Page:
The changes come via a bill submitted by South Korea's Ministry of Unification. The increase is the first in 20 years, the Yonhap news agency reports. Considering the dangers of defecting, both to the defector and to family and friends left behind, the current amount is "woefully inadequate," a ministry source told the agency.
The bill would increase the prize for those with useful classified information from about $217,000 to $860,000. Those arriving with a military plane or vessel will now get about $868,000, up from $130,000. Turning in a North Korean tank, armored vehicle or guided weapon will net defectors more than $260,000, up from a paltry $43,400. Troops with small arms and service weapons will get up to $43,400, a fourfold increase from the previous reward of about $8,700.
South Korea also has resettlement programs in place that provide initial housing, education, counseling and healthcare, but support is phased out after a few years.
The ministry source told Yonhap the increase reflects consumer price changes since the amounts were set way back in 1997. A North Korean defector apparently told southern officials that increasing the reward could encourage his countrymen to betray their leader.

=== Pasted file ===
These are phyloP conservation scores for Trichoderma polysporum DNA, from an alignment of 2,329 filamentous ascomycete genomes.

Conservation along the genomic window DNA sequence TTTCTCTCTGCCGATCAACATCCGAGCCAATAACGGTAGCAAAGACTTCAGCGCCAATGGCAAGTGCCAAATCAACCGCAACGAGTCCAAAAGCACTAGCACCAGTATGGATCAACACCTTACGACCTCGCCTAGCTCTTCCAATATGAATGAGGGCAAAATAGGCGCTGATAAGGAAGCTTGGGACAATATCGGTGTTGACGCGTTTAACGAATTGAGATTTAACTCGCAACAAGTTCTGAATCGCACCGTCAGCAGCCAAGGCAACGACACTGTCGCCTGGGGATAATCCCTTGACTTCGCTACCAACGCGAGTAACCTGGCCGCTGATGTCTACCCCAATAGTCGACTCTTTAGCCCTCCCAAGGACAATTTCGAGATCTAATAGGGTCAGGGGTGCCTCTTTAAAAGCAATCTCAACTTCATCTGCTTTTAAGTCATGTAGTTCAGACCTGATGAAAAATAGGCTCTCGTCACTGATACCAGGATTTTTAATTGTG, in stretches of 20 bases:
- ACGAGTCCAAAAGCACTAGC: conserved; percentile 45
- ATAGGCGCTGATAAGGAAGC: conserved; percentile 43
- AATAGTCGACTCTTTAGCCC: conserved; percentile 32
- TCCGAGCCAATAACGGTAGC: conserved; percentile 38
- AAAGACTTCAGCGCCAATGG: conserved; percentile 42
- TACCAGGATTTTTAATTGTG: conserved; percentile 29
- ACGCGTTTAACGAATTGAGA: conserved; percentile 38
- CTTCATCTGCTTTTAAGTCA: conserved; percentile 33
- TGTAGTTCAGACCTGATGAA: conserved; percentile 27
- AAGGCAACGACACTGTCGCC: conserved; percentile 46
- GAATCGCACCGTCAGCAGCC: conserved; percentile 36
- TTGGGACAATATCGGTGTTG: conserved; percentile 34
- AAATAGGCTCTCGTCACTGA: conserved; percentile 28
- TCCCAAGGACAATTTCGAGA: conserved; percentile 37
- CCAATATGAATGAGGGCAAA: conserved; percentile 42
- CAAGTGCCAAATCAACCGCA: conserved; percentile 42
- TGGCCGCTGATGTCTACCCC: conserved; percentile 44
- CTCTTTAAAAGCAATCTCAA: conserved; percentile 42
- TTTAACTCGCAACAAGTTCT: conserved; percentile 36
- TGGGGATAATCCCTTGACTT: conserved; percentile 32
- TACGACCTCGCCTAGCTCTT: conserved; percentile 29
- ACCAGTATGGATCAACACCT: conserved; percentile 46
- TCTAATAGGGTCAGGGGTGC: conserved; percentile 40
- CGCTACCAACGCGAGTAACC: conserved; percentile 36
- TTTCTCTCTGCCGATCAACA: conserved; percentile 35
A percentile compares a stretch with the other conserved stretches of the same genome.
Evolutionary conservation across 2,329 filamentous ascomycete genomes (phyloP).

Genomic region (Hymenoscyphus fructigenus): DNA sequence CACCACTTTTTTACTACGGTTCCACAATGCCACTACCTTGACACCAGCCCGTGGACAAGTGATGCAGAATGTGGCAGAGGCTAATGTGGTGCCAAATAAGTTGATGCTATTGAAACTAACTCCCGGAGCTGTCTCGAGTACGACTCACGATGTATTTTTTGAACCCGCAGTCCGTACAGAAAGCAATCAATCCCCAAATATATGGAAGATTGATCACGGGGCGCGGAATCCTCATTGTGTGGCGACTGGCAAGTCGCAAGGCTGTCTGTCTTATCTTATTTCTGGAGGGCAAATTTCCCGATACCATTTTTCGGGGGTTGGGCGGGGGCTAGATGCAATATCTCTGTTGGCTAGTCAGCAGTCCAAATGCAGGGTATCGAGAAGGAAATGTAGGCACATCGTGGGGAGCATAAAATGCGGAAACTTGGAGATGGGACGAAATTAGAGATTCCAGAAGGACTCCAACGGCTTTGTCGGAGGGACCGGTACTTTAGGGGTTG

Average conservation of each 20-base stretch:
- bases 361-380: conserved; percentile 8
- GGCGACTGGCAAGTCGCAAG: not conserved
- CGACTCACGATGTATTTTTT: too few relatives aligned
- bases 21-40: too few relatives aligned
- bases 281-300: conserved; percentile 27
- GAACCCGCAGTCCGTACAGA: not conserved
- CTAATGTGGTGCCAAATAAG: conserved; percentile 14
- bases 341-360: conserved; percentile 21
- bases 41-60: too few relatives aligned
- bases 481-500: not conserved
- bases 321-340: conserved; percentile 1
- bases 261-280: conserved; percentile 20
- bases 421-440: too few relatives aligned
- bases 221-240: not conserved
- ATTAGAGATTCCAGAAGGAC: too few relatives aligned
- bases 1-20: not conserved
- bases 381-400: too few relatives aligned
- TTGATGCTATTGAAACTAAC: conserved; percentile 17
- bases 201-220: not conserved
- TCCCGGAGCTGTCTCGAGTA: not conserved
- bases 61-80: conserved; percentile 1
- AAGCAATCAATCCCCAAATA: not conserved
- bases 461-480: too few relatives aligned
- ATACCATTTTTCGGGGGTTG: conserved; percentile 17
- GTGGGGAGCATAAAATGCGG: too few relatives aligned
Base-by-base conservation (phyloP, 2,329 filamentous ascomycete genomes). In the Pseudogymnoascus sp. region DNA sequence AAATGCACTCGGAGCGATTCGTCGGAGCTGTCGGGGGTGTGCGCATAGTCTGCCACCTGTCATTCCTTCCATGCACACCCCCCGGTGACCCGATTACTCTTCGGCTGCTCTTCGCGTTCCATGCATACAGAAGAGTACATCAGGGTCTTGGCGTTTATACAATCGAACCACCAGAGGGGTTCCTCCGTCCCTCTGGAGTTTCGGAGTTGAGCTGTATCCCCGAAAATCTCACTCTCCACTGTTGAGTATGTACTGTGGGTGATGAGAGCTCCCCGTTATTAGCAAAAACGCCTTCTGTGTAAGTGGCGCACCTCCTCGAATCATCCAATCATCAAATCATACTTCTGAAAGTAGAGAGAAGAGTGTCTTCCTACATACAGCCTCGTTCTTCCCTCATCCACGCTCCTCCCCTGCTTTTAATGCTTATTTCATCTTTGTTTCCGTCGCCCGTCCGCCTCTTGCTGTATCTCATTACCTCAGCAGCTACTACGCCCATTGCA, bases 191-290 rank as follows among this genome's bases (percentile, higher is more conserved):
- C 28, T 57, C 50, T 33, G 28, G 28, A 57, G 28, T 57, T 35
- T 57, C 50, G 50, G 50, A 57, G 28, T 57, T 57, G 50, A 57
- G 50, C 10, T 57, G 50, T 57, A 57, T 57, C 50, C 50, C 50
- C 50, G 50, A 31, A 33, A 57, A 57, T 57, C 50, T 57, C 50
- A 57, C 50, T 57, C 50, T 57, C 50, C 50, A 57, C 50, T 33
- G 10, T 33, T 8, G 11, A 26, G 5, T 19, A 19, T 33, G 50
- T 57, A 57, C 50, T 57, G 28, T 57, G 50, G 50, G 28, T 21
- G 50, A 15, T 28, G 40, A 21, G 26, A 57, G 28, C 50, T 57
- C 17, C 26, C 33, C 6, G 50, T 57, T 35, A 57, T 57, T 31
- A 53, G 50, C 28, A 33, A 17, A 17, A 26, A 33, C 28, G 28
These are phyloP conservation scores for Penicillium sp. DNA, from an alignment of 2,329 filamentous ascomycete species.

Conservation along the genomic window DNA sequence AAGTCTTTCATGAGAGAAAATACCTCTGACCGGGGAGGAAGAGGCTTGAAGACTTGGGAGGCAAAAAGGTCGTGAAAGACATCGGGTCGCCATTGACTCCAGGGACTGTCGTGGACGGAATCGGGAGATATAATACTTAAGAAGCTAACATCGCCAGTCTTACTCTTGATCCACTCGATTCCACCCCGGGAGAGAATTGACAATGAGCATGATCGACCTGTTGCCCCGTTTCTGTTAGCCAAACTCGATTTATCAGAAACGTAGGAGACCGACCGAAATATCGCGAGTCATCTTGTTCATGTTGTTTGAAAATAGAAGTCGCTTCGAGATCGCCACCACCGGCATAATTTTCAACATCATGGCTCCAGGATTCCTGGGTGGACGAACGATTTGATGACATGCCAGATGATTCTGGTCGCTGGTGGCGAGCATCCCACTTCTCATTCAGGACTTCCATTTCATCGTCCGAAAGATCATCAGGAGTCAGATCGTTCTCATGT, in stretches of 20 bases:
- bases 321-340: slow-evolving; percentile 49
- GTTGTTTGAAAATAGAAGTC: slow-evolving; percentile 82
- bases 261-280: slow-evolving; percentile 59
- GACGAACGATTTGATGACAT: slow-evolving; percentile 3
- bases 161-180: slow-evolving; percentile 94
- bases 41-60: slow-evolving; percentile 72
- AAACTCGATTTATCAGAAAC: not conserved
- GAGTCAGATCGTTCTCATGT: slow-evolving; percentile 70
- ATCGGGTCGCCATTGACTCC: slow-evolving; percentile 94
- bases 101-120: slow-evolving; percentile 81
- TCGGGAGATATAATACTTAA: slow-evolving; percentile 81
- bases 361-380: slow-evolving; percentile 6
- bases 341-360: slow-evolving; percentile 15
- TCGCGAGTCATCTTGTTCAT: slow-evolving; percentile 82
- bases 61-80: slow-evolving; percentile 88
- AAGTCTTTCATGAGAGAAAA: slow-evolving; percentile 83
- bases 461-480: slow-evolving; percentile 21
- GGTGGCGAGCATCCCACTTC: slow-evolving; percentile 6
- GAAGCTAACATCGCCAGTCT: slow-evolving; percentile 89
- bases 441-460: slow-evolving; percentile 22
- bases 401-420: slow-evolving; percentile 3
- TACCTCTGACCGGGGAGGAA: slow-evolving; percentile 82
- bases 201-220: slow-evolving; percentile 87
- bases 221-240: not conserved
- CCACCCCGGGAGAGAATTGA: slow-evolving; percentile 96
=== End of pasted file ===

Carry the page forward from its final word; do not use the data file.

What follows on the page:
"One of the biggest reasons why North Koreans are hesitant about defecting is because they are fearful of making a living after they come to South Korea," the ministry official told Yonhap. "The planned changes can alleviate such worries to a certain extent."
Tensions are high between the two nations: North Korea recently tested a ballistic missile and may be preparing for a new nuclear test and South Korea is getting ready to deploy the THAAD anti-missile system North Korea calls a provocation.
North Korea has also come into the spotlight again with the bizarre murder of leader Kim Jong-un's half-brother in Malaysia. South Korea has already accused the North of being behind the murder, incensing the leadership of the pariah state.
Last August, Thae Yong-ho, North Korea's deputy ambassador in London, fled to Seoul with his wife and family. He said at a press conference late last year that he welcomed the regime of Kim Jong-un because he thought the leader's international education would help him make wise decisions. But instead, Kim's "obsession" with nuclear weapons began to scare him.
"I came to the decision to defect to South Korea in order to do something to save the Korean people from nuclear disaster," Thae said. He believes getting information to the isolated North Korean people will help end the "system of slavery" that exists in the north.
Defecting from North Korea is not easy, especially as many routes defectors may take eventually pass through China, which has a policy of returning undocumented North Koreans to their country.